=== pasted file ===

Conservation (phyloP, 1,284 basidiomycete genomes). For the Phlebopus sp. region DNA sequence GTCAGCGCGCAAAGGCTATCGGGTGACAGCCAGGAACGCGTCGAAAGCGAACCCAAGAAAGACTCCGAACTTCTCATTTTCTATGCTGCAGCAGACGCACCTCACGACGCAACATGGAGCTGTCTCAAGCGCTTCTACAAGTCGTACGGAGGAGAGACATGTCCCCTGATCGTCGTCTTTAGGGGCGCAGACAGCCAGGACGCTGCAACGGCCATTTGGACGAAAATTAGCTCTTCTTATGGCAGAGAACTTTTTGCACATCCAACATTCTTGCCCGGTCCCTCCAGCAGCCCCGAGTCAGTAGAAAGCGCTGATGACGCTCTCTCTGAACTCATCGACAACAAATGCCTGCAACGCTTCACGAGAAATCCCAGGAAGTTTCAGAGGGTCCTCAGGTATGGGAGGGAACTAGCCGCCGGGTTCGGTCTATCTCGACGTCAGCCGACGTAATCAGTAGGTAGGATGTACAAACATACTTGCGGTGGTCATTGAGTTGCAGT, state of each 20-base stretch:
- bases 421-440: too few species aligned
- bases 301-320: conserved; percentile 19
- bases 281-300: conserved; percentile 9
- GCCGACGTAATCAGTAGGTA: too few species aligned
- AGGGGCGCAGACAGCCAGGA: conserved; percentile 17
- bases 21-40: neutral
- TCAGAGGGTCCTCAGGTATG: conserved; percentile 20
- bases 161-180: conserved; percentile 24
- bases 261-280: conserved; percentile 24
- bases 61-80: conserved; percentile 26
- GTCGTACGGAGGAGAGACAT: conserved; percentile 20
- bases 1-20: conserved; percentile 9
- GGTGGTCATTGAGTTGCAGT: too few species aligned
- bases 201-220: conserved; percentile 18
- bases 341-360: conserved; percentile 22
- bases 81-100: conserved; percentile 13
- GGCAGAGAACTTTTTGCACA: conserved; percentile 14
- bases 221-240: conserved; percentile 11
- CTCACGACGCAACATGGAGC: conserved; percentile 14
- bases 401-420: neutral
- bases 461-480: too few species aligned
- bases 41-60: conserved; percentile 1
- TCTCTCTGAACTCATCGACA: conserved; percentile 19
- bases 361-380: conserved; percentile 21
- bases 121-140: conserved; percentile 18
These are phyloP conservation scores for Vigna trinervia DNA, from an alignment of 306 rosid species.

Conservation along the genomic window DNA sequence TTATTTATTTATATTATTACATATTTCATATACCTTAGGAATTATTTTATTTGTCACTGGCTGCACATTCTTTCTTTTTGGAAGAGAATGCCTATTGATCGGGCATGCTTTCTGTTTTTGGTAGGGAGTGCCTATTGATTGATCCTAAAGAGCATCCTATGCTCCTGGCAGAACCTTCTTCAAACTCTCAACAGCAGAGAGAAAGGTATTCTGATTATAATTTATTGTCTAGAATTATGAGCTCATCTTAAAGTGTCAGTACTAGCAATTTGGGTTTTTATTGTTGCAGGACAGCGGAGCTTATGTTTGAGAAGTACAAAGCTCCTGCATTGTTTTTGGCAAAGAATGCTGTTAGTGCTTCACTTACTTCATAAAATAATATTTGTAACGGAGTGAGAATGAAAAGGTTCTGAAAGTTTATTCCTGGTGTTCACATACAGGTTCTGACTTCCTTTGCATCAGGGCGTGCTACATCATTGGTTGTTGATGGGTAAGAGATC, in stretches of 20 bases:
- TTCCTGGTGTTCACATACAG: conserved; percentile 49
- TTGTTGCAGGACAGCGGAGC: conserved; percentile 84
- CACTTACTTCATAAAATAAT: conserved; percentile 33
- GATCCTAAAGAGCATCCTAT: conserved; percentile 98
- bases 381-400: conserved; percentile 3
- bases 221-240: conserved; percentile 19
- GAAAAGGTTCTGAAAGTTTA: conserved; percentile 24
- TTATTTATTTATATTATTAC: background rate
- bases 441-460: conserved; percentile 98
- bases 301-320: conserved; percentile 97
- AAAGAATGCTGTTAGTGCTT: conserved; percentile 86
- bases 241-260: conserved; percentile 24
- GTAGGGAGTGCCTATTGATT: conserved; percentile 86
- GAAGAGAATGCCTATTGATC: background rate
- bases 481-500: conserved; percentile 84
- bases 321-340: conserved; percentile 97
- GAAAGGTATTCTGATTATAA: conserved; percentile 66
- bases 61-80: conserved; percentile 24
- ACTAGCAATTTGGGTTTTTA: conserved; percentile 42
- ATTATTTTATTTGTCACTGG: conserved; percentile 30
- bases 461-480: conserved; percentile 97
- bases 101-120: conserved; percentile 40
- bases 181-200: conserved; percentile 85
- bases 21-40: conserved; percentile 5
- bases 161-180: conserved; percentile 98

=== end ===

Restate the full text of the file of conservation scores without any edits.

Conservation (phyloP, 1,284 basidiomycete genomes). For the Phlebopus sp. region DNA sequence GTCAGCGCGCAAAGGCTATCGGGTGACAGCCAGGAACGCGTCGAAAGCGAACCCAAGAAAGACTCCGAACTTCTCATTTTCTATGCTGCAGCAGACGCACCTCACGACGCAACATGGAGCTGTCTCAAGCGCTTCTACAAGTCGTACGGAGGAGAGACATGTCCCCTGATCGTCGTCTTTAGGGGCGCAGACAGCCAGGACGCTGCAACGGCCATTTGGACGAAAATTAGCTCTTCTTATGGCAGAGAACTTTTTGCACATCCAACATTCTTGCCCGGTCCCTCCAGCAGCCCCGAGTCAGTAGAAAGCGCTGATGACGCTCTCTCTGAACTCATCGACAACAAATGCCTGCAACGCTTCACGAGAAATCCCAGGAAGTTTCAGAGGGTCCTCAGGTATGGGAGGGAACTAGCCGCCGGGTTCGGTCTATCTCGACGTCAGCCGACGTAATCAGTAGGTAGGATGTACAAACATACTTGCGGTGGTCATTGAGTTGCAGT, state of each 20-base stretch:
- bases 421-440: too few species aligned
- bases 301-320: conserved; percentile 19
- bases 281-300: conserved; percentile 9
- GCCGACGTAATCAGTAGGTA: too few species aligned
- AGGGGCGCAGACAGCCAGGA: conserved; percentile 17
- bases 21-40: neutral
- TCAGAGGGTCCTCAGGTATG: conserved; percentile 20
- bases 161-180: conserved; percentile 24
- bases 261-280: conserved; percentile 24
- bases 61-80: conserved; percentile 26
- GTCGTACGGAGGAGAGACAT: conserved; percentile 20
- bases 1-20: conserved; percentile 9
- GGTGGTCATTGAGTTGCAGT: too few species aligned
- bases 201-220: conserved; percentile 18
- bases 341-360: conserved; percentile 22
- bases 81-100: conserved; percentile 13
- GGCAGAGAACTTTTTGCACA: conserved; percentile 14
- bases 221-240: conserved; percentile 11
- CTCACGACGCAACATGGAGC: conserved; percentile 14
- bases 401-420: neutral
- bases 461-480: too few species aligned
- bases 41-60: conserved; percentile 1
- TCTCTCTGAACTCATCGACA: conserved; percentile 19
- bases 361-380: conserved; percentile 21
- bases 121-140: conserved; percentile 18
These are phyloP conservation scores for Vigna trinervia DNA, from an alignment of 306 rosid species.

Conservation along the genomic window DNA sequence TTATTTATTTATATTATTACATATTTCATATACCTTAGGAATTATTTTATTTGTCACTGGCTGCACATTCTTTCTTTTTGGAAGAGAATGCCTATTGATCGGGCATGCTTTCTGTTTTTGGTAGGGAGTGCCTATTGATTGATCCTAAAGAGCATCCTATGCTCCTGGCAGAACCTTCTTCAAACTCTCAACAGCAGAGAGAAAGGTATTCTGATTATAATTTATTGTCTAGAATTATGAGCTCATCTTAAAGTGTCAGTACTAGCAATTTGGGTTTTTATTGTTGCAGGACAGCGGAGCTTATGTTTGAGAAGTACAAAGCTCCTGCATTGTTTTTGGCAAAGAATGCTGTTAGTGCTTCACTTACTTCATAAAATAATATTTGTAACGGAGTGAGAATGAAAAGGTTCTGAAAGTTTATTCCTGGTGTTCACATACAGGTTCTGACTTCCTTTGCATCAGGGCGTGCTACATCATTGGTTGTTGATGGGTAAGAGATC, in stretches of 20 bases:
- TTCCTGGTGTTCACATACAG: conserved; percentile 49
- TTGTTGCAGGACAGCGGAGC: conserved; percentile 84
- CACTTACTTCATAAAATAAT: conserved; percentile 33
- GATCCTAAAGAGCATCCTAT: conserved; percentile 98
- bases 381-400: conserved; percentile 3
- bases 221-240: conserved; percentile 19
- GAAAAGGTTCTGAAAGTTTA: conserved; percentile 24
- TTATTTATTTATATTATTAC: background rate
- bases 441-460: conserved; percentile 98
- bases 301-320: conserved; percentile 97
- AAAGAATGCTGTTAGTGCTT: conserved; percentile 86
- bases 241-260: conserved; percentile 24
- GTAGGGAGTGCCTATTGATT: conserved; percentile 86
- GAAGAGAATGCCTATTGATC: background rate
- bases 481-500: conserved; percentile 84
- bases 321-340: conserved; percentile 97
- GAAAGGTATTCTGATTATAA: conserved; percentile 66
- bases 61-80: conserved; percentile 24
- ACTAGCAATTTGGGTTTTTA: conserved; percentile 42
- ATTATTTTATTTGTCACTGG: conserved; percentile 30
- bases 461-480: conserved; percentile 97
- bases 101-120: conserved; percentile 40
- bases 181-200: conserved; percentile 85
- bases 21-40: conserved; percentile 5
- bases 161-180: conserved; percentile 98